Multilevel Binary Issues

synchronization with long runs of 0s or 1s


can insert additional bits, c.f. ISDN scramble data (discussed later)

not as efficient as NRZ

each signal element only represents one bit


receiver distinguishes between three levels: +A, -A, 0

a 3 level system could represent log23 = 1.58 bits requires approx. 3dB more signal power for same probability of bit error

Manchester Encoding

has transition in the middle of each bit period transition serves as clock and data low to high represents one high to low represents zero used by IEEE 802.3 (Ethernet LAN)

Differential Manchester Encoding

Mid-bit transition is clocking only transition at start of bit period representing 0 no transition at start of bit period representing 1

this is a differential encoding scheme

used by IEEE 802.5 (Token Ring LAN)

Biphase Pros and Cons

Con

at least one transition per bit time and possibly two maximum modulation rate is twice NRZ requires more bandwidth synchronization on mid bit transition (self clocking) has no dc component has error detection

Pros

Modulation Rate

Problems
Q1. Assume a stream of ten 1s. Encode the stream using the following schemes: NRZ-I, AMI, Manchester, Differential Manchester. How many transitions (vertical lines) are there for each scheme. Q2. For the Manchester encoded binary stream of the following page, extract the clock information and the data sequence.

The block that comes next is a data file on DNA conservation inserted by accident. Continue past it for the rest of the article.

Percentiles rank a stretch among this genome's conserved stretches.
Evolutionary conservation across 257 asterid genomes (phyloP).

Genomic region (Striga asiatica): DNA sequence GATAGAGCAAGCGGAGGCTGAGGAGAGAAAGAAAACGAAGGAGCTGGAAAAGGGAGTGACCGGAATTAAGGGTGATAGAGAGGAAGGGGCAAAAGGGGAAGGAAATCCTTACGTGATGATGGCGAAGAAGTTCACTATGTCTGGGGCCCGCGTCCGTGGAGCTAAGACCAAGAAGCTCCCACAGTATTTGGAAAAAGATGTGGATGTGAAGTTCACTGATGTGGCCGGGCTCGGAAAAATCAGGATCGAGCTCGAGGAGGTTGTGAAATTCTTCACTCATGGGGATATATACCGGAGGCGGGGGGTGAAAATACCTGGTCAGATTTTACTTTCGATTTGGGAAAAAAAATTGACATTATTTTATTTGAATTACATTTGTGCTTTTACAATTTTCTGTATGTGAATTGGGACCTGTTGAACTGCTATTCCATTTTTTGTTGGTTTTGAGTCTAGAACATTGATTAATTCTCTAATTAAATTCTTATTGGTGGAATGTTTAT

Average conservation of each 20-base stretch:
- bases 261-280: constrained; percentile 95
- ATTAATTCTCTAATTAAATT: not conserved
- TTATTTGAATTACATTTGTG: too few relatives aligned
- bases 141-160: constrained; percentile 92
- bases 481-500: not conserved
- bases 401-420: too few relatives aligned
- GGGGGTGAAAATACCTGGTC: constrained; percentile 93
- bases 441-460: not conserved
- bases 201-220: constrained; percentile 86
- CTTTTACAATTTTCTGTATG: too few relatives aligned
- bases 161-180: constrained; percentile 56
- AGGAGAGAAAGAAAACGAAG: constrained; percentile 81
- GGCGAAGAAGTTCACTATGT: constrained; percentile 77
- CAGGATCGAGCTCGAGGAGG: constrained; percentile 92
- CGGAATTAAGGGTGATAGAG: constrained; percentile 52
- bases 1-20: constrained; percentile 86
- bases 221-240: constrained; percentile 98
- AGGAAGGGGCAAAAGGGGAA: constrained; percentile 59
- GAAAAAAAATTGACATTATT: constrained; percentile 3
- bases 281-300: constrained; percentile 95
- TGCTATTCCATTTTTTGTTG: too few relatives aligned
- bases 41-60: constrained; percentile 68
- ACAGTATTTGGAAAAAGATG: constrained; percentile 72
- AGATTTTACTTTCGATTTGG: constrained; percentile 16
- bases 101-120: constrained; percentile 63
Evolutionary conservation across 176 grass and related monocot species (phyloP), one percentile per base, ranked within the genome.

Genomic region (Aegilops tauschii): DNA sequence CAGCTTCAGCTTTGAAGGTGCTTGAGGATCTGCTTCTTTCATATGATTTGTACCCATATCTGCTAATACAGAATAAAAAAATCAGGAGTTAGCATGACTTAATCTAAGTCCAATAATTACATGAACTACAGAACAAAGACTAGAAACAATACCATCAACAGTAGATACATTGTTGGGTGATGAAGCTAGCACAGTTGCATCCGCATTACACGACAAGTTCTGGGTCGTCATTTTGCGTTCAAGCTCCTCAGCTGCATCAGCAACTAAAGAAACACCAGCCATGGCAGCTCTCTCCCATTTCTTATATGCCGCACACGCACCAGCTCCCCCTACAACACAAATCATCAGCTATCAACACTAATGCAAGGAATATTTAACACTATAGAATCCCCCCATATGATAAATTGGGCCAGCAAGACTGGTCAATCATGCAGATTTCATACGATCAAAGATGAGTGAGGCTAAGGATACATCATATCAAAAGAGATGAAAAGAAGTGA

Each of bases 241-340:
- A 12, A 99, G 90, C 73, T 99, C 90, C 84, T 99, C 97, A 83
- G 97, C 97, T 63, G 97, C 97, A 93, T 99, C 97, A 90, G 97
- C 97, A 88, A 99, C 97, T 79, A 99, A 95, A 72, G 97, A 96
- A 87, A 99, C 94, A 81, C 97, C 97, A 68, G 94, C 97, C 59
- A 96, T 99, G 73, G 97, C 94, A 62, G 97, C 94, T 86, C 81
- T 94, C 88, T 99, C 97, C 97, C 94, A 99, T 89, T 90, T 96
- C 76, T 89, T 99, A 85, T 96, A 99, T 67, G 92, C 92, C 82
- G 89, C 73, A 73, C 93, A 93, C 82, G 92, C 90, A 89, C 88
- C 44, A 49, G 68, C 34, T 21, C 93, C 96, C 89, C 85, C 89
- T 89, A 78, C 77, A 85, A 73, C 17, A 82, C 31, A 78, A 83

Problems

Scrambling

use scrambling to replace sequences that would produce constant voltage these filling sequences must

produce enough transitions to sync be recognized by receiver & replaced with original data be same length as original, no rate penalty have no dc component have no long sequences of zero level line signal have no reduction in data rate give error detection capability

design goals

B8ZS and HDB3

B8ZS Substitution Rules: If an octet of all zeros occurs and the last voltage pulse preceding this octet was positive, then the eight zeros of the octet are encoded as 000+0+. If an octet of all zeros occurs and the last voltage pulse preceding this octet was negative, then the eight zeros of the octet are encoded as 000+0+. # If the AMI signal is inverted in the previous diagram, Draw the B8ZS and HDB3 signals.

- the fourth zero is replaced with a code violation. - successive violations are of alternate polarity

HDB3 Substitution Rules: Number of Bipolar Pulses (ones) since Last Substitution